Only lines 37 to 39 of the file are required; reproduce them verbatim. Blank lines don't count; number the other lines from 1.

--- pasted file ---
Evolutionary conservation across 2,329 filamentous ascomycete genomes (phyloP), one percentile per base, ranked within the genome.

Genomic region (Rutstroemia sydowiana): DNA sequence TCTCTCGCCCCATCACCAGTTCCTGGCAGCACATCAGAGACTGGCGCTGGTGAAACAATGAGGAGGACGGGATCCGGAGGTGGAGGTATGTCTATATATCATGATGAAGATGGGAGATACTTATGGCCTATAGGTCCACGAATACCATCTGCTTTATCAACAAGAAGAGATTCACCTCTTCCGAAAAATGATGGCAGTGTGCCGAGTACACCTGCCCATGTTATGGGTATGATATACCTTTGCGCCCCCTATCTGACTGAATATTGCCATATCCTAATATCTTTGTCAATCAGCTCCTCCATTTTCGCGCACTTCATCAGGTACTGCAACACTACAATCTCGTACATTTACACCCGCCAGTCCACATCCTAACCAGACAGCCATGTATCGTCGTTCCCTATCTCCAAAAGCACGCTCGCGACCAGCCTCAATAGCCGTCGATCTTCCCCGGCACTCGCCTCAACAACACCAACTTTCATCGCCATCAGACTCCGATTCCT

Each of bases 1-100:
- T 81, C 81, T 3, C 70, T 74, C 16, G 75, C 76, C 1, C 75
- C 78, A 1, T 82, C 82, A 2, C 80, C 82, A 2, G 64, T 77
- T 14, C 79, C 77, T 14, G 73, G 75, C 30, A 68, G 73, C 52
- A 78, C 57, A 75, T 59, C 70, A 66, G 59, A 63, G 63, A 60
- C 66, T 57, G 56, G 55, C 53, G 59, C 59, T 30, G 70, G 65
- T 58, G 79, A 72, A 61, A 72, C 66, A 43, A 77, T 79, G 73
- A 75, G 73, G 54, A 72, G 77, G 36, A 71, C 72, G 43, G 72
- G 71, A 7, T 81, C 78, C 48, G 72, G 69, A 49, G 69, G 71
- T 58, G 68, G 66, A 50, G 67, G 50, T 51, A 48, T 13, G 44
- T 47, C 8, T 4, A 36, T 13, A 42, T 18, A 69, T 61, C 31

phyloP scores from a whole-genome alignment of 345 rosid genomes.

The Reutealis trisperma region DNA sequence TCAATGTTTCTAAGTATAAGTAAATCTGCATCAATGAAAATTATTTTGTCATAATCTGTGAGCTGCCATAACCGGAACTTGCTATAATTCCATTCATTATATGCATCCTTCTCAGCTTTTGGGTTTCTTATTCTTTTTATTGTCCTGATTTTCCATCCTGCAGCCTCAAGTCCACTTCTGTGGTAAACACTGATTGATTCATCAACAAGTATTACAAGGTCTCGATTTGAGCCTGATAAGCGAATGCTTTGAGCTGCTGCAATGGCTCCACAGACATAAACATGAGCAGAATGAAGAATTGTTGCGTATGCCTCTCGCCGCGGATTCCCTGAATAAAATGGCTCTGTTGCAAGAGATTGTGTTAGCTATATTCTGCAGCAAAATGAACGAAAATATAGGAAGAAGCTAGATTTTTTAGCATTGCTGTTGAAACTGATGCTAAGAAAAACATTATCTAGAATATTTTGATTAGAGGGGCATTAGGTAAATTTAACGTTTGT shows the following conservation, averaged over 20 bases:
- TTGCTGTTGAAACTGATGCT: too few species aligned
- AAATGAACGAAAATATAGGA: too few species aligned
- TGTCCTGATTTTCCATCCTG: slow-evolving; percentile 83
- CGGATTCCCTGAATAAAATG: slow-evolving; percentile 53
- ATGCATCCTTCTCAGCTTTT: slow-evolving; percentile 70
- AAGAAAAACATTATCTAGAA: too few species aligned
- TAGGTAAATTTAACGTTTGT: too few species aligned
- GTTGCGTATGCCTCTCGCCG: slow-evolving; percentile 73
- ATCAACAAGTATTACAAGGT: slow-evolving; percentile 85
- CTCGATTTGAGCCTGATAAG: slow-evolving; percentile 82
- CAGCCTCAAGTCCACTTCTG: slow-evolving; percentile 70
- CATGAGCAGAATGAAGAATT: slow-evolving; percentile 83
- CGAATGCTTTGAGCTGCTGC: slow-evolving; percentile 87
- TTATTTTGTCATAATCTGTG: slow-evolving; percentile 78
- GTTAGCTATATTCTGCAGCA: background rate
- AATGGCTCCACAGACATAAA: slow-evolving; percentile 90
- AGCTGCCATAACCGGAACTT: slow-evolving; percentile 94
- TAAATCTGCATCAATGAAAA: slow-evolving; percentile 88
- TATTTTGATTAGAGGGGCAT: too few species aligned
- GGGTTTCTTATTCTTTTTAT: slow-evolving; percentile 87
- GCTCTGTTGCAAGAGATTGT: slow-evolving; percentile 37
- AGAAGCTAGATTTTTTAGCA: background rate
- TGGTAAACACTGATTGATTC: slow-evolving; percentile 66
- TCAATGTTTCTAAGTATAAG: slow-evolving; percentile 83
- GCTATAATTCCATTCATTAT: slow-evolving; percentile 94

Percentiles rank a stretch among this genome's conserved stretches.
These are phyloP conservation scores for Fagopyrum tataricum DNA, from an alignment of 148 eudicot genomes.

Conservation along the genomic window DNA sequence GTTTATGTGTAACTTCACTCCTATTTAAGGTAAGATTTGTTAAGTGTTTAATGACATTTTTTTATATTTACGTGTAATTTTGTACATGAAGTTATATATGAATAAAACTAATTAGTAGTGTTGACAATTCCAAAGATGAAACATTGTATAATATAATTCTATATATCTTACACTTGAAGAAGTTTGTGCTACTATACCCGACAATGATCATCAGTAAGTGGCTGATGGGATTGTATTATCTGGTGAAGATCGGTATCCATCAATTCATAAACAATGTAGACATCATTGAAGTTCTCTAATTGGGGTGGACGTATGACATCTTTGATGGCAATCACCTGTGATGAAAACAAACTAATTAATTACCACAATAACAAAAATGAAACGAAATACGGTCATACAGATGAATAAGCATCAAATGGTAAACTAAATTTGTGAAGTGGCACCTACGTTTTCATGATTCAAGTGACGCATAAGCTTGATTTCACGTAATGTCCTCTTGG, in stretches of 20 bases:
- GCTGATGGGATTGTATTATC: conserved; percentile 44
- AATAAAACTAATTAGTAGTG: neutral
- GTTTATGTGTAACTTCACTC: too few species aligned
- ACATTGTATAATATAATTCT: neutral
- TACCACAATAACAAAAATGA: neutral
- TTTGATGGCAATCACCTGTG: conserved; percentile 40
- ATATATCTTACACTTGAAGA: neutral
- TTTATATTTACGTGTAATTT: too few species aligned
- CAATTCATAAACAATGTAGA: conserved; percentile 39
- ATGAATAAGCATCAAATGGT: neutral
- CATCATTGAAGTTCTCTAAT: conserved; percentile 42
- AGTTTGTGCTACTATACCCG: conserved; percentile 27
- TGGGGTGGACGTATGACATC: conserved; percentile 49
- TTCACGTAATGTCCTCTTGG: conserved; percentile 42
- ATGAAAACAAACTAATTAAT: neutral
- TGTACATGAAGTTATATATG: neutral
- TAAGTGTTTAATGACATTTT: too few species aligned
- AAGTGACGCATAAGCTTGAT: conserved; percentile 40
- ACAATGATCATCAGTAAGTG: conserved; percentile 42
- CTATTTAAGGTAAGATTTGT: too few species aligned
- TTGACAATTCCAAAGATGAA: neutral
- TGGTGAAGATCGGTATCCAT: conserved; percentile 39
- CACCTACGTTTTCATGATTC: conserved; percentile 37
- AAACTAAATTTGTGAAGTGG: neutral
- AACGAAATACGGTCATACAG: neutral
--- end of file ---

- AGAAGCTAGATTTTTTAGCA: background rate
- TGGTAAACACTGATTGATTC: slow-evolving; percentile 66
- TCAATGTTTCTAAGTATAAG: slow-evolving; percentile 83